Our Drug of Choice: Social Media
Social media is the world of the Gen-Z-ers. We grew up with this; it’s second nature to us. Luckily for some of us older Gen-Z-ers, social media’s inception wasn’t until we hit our teen years, so we had a little bit of time to still spend most of our childhood playing outside, calling a friend on our house phone, and being sheltered from the traumas that social media would later inflict. But those growing up now are exposed to social sites at an extremely young age, thus shaping them immensely - and not always for the better.
When social media first began, it was mainly sites like MySpace and Facebook. There were no ads, and you only followed people you actually knew and, most likely, were friends with in real life. During this time, people posted pictures with their friends more-so as a way to connect and share their lives- no harm there, right? But then, Snapchat, Twitter, Instagram, and now TikTok, came to life, which spurred a whole new era - what was meant to spur social connection, turned into social destruction.
With these apps, first came the obsessiveness. These apps are what spur all of us to be on our phones 24/7, because the content we can consume is endless. This takes away us living our real lives, and instead, we focus on other people’s “lives” (which isn’t actually their real lives either).
Let me back up. All of these apps started out with no ads - completely organic content. Then, companies started joining, these sites grew, and ads became ingrained in our feeds as organically as normal posts. We began seeing airbrushed models across our screens. And, then, came the celebrities. We all started following our favorite actors, models, singers. Then, the apps like Face-Tune, and those that shrink your body down to a size zero. Everything started becoming less and less organic - we edited our faces, our bodies, to look like these celebrities and models in the ads.
And, then, even though we knew all of these alteration apps existed, we believed these people truly looked like this, and then we started feeling badly about ourselves if we didn’t match this so-called perfect image. We may not have perfectly smooth skin, or brilliantly white teeth, or ab lines, or the perfect glowing tan - but that's what we try to portray on our Instagram feed.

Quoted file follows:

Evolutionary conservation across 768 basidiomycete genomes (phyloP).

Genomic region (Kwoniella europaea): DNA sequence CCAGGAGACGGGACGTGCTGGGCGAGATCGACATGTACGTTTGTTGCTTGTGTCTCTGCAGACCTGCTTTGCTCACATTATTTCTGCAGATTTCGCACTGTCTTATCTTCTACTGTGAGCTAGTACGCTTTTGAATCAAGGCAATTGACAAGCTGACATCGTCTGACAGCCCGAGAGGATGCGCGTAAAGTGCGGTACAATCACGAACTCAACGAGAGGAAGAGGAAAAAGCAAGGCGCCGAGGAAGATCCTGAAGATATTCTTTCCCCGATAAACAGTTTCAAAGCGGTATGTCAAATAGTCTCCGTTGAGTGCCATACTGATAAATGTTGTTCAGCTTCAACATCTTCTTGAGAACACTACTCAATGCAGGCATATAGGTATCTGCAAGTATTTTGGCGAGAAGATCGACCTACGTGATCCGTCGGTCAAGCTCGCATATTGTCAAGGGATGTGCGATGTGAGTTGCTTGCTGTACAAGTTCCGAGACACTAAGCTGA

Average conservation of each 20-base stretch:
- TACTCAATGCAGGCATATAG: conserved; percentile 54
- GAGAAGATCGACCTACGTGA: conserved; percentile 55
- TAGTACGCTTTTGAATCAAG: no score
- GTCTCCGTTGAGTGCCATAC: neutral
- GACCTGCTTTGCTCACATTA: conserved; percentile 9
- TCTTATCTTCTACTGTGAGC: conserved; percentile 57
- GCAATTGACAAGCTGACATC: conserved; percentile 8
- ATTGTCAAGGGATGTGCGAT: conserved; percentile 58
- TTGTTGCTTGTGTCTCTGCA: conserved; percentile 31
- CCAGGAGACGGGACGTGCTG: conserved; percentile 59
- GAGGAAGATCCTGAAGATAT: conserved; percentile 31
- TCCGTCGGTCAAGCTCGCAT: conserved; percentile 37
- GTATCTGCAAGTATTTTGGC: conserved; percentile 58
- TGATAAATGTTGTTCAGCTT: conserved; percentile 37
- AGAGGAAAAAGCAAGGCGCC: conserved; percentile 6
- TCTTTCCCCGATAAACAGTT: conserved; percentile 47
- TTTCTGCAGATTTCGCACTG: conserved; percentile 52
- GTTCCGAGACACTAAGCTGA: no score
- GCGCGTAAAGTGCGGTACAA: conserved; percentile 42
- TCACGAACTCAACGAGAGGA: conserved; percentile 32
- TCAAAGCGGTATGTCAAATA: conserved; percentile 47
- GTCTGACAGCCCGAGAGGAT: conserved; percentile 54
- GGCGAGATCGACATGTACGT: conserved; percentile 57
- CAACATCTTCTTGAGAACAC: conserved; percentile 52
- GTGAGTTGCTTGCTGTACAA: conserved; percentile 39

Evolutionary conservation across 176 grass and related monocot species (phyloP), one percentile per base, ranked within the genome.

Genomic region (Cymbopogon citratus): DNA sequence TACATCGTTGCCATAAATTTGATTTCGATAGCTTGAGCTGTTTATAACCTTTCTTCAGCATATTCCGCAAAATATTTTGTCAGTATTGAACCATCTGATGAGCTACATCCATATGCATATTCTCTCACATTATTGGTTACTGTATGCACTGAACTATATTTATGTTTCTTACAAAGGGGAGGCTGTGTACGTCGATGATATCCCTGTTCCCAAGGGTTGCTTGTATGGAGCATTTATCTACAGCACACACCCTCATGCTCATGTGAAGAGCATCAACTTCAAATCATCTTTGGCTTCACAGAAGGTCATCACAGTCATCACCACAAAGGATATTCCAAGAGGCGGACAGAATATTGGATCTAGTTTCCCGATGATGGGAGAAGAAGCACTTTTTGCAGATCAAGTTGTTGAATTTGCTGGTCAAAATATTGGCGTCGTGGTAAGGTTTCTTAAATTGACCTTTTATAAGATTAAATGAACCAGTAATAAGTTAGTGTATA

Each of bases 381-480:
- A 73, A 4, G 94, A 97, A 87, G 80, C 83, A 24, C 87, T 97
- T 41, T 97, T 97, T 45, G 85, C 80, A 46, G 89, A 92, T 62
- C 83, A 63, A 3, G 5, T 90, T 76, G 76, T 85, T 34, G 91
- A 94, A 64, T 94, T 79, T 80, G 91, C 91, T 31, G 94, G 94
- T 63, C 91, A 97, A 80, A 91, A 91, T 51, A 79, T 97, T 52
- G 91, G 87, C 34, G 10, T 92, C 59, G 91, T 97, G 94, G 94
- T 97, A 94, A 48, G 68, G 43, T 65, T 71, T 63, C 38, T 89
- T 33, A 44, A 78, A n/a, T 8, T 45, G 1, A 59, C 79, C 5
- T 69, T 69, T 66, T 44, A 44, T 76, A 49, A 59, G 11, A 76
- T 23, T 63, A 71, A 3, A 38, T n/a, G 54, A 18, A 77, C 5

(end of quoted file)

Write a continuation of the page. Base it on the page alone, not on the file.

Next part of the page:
And not only that, but sites like Instagram and Snapchat enable this fake portrayal of ourselves. They create skin smoothing, eye-popping, modelesque filters and entice users to use these filters to make themselves look “better”.
So, it’s no wonder social media has had a negative impact on so many of us. We are exposed to an endless reel of content day after day - and a lot of it, isn’t even real. We curate our profiles to show as “perfect” of a life as we possibly can. Many influencers have even come out and said, their Instagram may look perfect, but they’re actually depressed.
We get so caught up in this digital world, which in turn, affects our real world. While there is no clear answer on how to fix this, I do believe we are coming to a point where people are trying to bring back a more organic social media experience. There have been movements like the “#nofilter” movement, where celebrities have posted (supposedly) totally unedited, unfiltered, natural images of themselves to try to enforce the idea to love ourselves as we are - without the alterations, the makeup, etc.
While there is certainly no going back now, as social media is an integral part of our society today, the more movements like this may foster a more genuine representation of who we are and our lives, and hopefully, bring back the authentic connections it once cultivated.